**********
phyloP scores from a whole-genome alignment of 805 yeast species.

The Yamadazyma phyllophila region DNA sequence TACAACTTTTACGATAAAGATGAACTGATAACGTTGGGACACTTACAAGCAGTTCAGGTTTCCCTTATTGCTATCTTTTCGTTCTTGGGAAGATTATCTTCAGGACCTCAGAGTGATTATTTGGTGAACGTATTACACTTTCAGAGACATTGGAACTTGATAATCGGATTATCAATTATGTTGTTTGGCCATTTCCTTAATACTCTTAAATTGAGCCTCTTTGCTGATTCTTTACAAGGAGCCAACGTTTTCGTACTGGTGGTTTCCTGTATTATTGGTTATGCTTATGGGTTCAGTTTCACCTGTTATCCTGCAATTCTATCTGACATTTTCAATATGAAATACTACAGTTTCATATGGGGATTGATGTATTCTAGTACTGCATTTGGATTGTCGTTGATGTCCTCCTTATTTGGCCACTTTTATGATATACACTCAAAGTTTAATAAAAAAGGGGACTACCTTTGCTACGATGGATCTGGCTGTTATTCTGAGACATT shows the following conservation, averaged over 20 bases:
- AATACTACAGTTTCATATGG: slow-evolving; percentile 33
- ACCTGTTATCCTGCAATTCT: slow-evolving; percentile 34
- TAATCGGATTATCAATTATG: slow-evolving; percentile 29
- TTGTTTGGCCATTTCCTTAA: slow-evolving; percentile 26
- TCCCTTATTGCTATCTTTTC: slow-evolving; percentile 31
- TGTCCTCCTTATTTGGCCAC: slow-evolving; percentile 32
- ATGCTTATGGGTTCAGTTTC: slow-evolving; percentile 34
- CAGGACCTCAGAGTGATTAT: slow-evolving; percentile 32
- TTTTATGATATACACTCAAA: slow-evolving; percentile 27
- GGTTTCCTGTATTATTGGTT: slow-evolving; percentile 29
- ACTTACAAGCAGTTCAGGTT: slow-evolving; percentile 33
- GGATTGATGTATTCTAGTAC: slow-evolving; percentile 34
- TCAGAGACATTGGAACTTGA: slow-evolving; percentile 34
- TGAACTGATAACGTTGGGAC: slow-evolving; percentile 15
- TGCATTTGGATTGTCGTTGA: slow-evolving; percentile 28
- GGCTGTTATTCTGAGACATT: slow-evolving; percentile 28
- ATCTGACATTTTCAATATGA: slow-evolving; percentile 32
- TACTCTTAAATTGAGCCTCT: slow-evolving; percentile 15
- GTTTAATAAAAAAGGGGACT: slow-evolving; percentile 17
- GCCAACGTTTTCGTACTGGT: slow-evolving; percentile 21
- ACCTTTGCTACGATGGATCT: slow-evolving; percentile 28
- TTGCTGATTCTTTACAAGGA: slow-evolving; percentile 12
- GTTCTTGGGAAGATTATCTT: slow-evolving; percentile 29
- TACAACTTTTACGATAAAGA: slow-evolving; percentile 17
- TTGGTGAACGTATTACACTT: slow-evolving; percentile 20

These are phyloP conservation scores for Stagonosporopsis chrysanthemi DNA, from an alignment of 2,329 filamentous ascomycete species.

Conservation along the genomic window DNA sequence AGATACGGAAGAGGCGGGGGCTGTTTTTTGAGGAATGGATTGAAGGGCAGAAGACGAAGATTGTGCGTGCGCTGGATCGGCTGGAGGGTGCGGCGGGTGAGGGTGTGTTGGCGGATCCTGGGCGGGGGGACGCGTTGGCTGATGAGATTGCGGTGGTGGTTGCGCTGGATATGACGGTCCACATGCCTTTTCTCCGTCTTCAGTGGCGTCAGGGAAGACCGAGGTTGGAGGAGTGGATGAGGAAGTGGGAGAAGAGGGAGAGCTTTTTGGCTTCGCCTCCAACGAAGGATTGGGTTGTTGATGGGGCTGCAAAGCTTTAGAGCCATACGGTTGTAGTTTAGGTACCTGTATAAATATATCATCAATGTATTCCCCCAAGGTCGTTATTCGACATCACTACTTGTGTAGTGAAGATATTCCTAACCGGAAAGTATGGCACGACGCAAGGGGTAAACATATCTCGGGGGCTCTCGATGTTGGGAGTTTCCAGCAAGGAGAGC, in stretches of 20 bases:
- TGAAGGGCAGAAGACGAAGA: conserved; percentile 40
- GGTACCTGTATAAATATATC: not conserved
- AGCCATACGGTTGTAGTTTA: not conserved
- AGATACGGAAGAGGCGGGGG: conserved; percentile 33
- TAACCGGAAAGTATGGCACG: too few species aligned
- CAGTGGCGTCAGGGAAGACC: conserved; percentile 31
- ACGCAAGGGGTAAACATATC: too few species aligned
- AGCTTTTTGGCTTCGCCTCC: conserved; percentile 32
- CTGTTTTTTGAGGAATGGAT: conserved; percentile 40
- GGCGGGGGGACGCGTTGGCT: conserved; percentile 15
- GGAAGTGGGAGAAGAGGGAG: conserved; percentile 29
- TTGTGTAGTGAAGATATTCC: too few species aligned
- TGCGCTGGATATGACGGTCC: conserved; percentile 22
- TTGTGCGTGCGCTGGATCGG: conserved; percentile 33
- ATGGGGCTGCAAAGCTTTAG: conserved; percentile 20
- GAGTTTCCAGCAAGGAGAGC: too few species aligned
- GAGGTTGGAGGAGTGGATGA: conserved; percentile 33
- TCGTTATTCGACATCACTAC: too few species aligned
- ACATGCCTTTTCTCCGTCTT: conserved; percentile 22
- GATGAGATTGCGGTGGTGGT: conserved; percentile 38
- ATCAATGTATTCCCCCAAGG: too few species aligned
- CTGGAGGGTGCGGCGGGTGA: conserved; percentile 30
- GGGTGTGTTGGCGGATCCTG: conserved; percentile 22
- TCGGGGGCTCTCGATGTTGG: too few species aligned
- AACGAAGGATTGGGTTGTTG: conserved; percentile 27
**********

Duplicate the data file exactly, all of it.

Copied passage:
phyloP scores from a whole-genome alignment of 805 yeast species.

The Yamadazyma phyllophila region DNA sequence TACAACTTTTACGATAAAGATGAACTGATAACGTTGGGACACTTACAAGCAGTTCAGGTTTCCCTTATTGCTATCTTTTCGTTCTTGGGAAGATTATCTTCAGGACCTCAGAGTGATTATTTGGTGAACGTATTACACTTTCAGAGACATTGGAACTTGATAATCGGATTATCAATTATGTTGTTTGGCCATTTCCTTAATACTCTTAAATTGAGCCTCTTTGCTGATTCTTTACAAGGAGCCAACGTTTTCGTACTGGTGGTTTCCTGTATTATTGGTTATGCTTATGGGTTCAGTTTCACCTGTTATCCTGCAATTCTATCTGACATTTTCAATATGAAATACTACAGTTTCATATGGGGATTGATGTATTCTAGTACTGCATTTGGATTGTCGTTGATGTCCTCCTTATTTGGCCACTTTTATGATATACACTCAAAGTTTAATAAAAAAGGGGACTACCTTTGCTACGATGGATCTGGCTGTTATTCTGAGACATT shows the following conservation, averaged over 20 bases:
- AATACTACAGTTTCATATGG: slow-evolving; percentile 33
- ACCTGTTATCCTGCAATTCT: slow-evolving; percentile 34
- TAATCGGATTATCAATTATG: slow-evolving; percentile 29
- TTGTTTGGCCATTTCCTTAA: slow-evolving; percentile 26
- TCCCTTATTGCTATCTTTTC: slow-evolving; percentile 31
- TGTCCTCCTTATTTGGCCAC: slow-evolving; percentile 32
- ATGCTTATGGGTTCAGTTTC: slow-evolving; percentile 34
- CAGGACCTCAGAGTGATTAT: slow-evolving; percentile 32
- TTTTATGATATACACTCAAA: slow-evolving; percentile 27
- GGTTTCCTGTATTATTGGTT: slow-evolving; percentile 29
- ACTTACAAGCAGTTCAGGTT: slow-evolving; percentile 33
- GGATTGATGTATTCTAGTAC: slow-evolving; percentile 34
- TCAGAGACATTGGAACTTGA: slow-evolving; percentile 34
- TGAACTGATAACGTTGGGAC: slow-evolving; percentile 15
- TGCATTTGGATTGTCGTTGA: slow-evolving; percentile 28
- GGCTGTTATTCTGAGACATT: slow-evolving; percentile 28
- ATCTGACATTTTCAATATGA: slow-evolving; percentile 32
- TACTCTTAAATTGAGCCTCT: slow-evolving; percentile 15
- GTTTAATAAAAAAGGGGACT: slow-evolving; percentile 17
- GCCAACGTTTTCGTACTGGT: slow-evolving; percentile 21
- ACCTTTGCTACGATGGATCT: slow-evolving; percentile 28
- TTGCTGATTCTTTACAAGGA: slow-evolving; percentile 12
- GTTCTTGGGAAGATTATCTT: slow-evolving; percentile 29
- TACAACTTTTACGATAAAGA: slow-evolving; percentile 17
- TTGGTGAACGTATTACACTT: slow-evolving; percentile 20

These are phyloP conservation scores for Stagonosporopsis chrysanthemi DNA, from an alignment of 2,329 filamentous ascomycete species.

Conservation along the genomic window DNA sequence AGATACGGAAGAGGCGGGGGCTGTTTTTTGAGGAATGGATTGAAGGGCAGAAGACGAAGATTGTGCGTGCGCTGGATCGGCTGGAGGGTGCGGCGGGTGAGGGTGTGTTGGCGGATCCTGGGCGGGGGGACGCGTTGGCTGATGAGATTGCGGTGGTGGTTGCGCTGGATATGACGGTCCACATGCCTTTTCTCCGTCTTCAGTGGCGTCAGGGAAGACCGAGGTTGGAGGAGTGGATGAGGAAGTGGGAGAAGAGGGAGAGCTTTTTGGCTTCGCCTCCAACGAAGGATTGGGTTGTTGATGGGGCTGCAAAGCTTTAGAGCCATACGGTTGTAGTTTAGGTACCTGTATAAATATATCATCAATGTATTCCCCCAAGGTCGTTATTCGACATCACTACTTGTGTAGTGAAGATATTCCTAACCGGAAAGTATGGCACGACGCAAGGGGTAAACATATCTCGGGGGCTCTCGATGTTGGGAGTTTCCAGCAAGGAGAGC, in stretches of 20 bases:
- TGAAGGGCAGAAGACGAAGA: conserved; percentile 40
- GGTACCTGTATAAATATATC: not conserved
- AGCCATACGGTTGTAGTTTA: not conserved
- AGATACGGAAGAGGCGGGGG: conserved; percentile 33
- TAACCGGAAAGTATGGCACG: too few species aligned
- CAGTGGCGTCAGGGAAGACC: conserved; percentile 31
- ACGCAAGGGGTAAACATATC: too few species aligned
- AGCTTTTTGGCTTCGCCTCC: conserved; percentile 32
- CTGTTTTTTGAGGAATGGAT: conserved; percentile 40
- GGCGGGGGGACGCGTTGGCT: conserved; percentile 15
- GGAAGTGGGAGAAGAGGGAG: conserved; percentile 29
- TTGTGTAGTGAAGATATTCC: too few species aligned
- TGCGCTGGATATGACGGTCC: conserved; percentile 22
- TTGTGCGTGCGCTGGATCGG: conserved; percentile 33
- ATGGGGCTGCAAAGCTTTAG: conserved; percentile 20
- GAGTTTCCAGCAAGGAGAGC: too few species aligned
- GAGGTTGGAGGAGTGGATGA: conserved; percentile 33
- TCGTTATTCGACATCACTAC: too few species aligned
- ACATGCCTTTTCTCCGTCTT: conserved; percentile 22
- GATGAGATTGCGGTGGTGGT: conserved; percentile 38
- ATCAATGTATTCCCCCAAGG: too few species aligned
- CTGGAGGGTGCGGCGGGTGA: conserved; percentile 30
- GGGTGTGTTGGCGGATCCTG: conserved; percentile 22
- TCGGGGGCTCTCGATGTTGG: too few species aligned
- AACGAAGGATTGGGTTGTTG: conserved; percentile 27